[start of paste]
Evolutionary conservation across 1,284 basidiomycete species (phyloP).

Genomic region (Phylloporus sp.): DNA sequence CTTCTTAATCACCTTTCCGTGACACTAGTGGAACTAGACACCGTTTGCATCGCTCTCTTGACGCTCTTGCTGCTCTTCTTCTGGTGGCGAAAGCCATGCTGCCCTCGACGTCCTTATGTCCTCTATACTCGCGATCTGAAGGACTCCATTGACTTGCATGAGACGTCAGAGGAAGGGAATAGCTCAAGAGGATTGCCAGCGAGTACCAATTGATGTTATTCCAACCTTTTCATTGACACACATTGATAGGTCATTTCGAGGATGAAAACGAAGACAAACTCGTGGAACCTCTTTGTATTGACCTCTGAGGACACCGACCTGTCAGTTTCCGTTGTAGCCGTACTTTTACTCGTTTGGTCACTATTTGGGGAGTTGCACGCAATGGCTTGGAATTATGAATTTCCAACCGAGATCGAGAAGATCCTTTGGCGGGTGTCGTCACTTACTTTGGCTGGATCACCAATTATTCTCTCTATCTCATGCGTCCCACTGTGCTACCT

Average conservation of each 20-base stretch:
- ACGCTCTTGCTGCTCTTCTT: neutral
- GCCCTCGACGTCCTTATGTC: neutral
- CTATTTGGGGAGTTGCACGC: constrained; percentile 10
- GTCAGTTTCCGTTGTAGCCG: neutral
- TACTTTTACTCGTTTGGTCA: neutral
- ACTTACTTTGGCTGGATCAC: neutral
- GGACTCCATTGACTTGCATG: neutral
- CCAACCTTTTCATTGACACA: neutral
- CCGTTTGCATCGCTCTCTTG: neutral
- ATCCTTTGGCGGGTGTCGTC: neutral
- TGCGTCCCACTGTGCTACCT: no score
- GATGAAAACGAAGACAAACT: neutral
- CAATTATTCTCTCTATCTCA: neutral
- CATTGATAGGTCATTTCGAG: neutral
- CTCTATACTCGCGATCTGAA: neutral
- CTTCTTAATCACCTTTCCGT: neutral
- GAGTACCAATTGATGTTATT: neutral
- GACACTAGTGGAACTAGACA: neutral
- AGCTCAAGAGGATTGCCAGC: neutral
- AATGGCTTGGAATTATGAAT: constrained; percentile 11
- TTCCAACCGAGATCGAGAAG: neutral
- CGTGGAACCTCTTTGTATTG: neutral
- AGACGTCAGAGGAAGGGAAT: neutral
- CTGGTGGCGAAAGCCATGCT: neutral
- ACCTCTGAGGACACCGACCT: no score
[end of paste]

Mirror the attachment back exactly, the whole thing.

Evolutionary conservation across 1,284 basidiomycete species (phyloP).

Genomic region (Phylloporus sp.): DNA sequence CTTCTTAATCACCTTTCCGTGACACTAGTGGAACTAGACACCGTTTGCATCGCTCTCTTGACGCTCTTGCTGCTCTTCTTCTGGTGGCGAAAGCCATGCTGCCCTCGACGTCCTTATGTCCTCTATACTCGCGATCTGAAGGACTCCATTGACTTGCATGAGACGTCAGAGGAAGGGAATAGCTCAAGAGGATTGCCAGCGAGTACCAATTGATGTTATTCCAACCTTTTCATTGACACACATTGATAGGTCATTTCGAGGATGAAAACGAAGACAAACTCGTGGAACCTCTTTGTATTGACCTCTGAGGACACCGACCTGTCAGTTTCCGTTGTAGCCGTACTTTTACTCGTTTGGTCACTATTTGGGGAGTTGCACGCAATGGCTTGGAATTATGAATTTCCAACCGAGATCGAGAAGATCCTTTGGCGGGTGTCGTCACTTACTTTGGCTGGATCACCAATTATTCTCTCTATCTCATGCGTCCCACTGTGCTACCT

Average conservation of each 20-base stretch:
- ACGCTCTTGCTGCTCTTCTT: neutral
- GCCCTCGACGTCCTTATGTC: neutral
- CTATTTGGGGAGTTGCACGC: constrained; percentile 10
- GTCAGTTTCCGTTGTAGCCG: neutral
- TACTTTTACTCGTTTGGTCA: neutral
- ACTTACTTTGGCTGGATCAC: neutral
- GGACTCCATTGACTTGCATG: neutral
- CCAACCTTTTCATTGACACA: neutral
- CCGTTTGCATCGCTCTCTTG: neutral
- ATCCTTTGGCGGGTGTCGTC: neutral
- TGCGTCCCACTGTGCTACCT: no score
- GATGAAAACGAAGACAAACT: neutral
- CAATTATTCTCTCTATCTCA: neutral
- CATTGATAGGTCATTTCGAG: neutral
- CTCTATACTCGCGATCTGAA: neutral
- CTTCTTAATCACCTTTCCGT: neutral
- GAGTACCAATTGATGTTATT: neutral
- GACACTAGTGGAACTAGACA: neutral
- AGCTCAAGAGGATTGCCAGC: neutral
- AATGGCTTGGAATTATGAAT: constrained; percentile 11
- TTCCAACCGAGATCGAGAAG: neutral
- CGTGGAACCTCTTTGTATTG: neutral
- AGACGTCAGAGGAAGGGAAT: neutral
- CTGGTGGCGAAAGCCATGCT: neutral
- ACCTCTGAGGACACCGACCT: no score